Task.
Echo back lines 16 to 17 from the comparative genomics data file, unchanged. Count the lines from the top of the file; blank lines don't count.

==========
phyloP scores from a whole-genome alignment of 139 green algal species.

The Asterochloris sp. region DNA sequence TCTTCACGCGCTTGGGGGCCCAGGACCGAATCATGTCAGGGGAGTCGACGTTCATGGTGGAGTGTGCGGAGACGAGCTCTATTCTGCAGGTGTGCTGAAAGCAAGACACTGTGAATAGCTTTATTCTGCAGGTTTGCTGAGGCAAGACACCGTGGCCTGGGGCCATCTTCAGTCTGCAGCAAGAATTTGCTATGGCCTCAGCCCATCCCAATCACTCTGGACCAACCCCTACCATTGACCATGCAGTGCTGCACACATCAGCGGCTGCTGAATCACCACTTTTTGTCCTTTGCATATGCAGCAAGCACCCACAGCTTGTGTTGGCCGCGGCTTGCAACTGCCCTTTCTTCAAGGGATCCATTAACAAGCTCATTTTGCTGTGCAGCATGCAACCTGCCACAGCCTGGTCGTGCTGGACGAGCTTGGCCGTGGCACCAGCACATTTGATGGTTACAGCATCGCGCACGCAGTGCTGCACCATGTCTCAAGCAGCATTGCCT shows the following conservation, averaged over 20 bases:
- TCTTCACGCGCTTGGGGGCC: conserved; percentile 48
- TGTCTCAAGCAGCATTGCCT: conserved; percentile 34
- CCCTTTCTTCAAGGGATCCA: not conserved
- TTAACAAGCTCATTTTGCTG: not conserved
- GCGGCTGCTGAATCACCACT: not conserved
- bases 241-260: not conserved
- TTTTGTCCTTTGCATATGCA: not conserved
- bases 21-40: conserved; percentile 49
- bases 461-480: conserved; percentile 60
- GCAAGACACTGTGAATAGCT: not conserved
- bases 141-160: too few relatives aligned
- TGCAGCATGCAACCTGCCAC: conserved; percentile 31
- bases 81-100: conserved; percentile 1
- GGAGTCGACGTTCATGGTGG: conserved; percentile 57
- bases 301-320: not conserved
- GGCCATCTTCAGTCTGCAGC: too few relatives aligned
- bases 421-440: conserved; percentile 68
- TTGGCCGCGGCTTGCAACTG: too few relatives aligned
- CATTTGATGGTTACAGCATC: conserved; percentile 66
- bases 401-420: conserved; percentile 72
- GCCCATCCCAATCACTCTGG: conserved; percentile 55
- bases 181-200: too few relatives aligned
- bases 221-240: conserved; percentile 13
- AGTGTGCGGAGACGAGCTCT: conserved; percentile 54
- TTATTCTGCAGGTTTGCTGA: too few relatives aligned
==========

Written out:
- GGAGTCGACGTTCATGGTGG: conserved; percentile 57
- bases 301-320: not conserved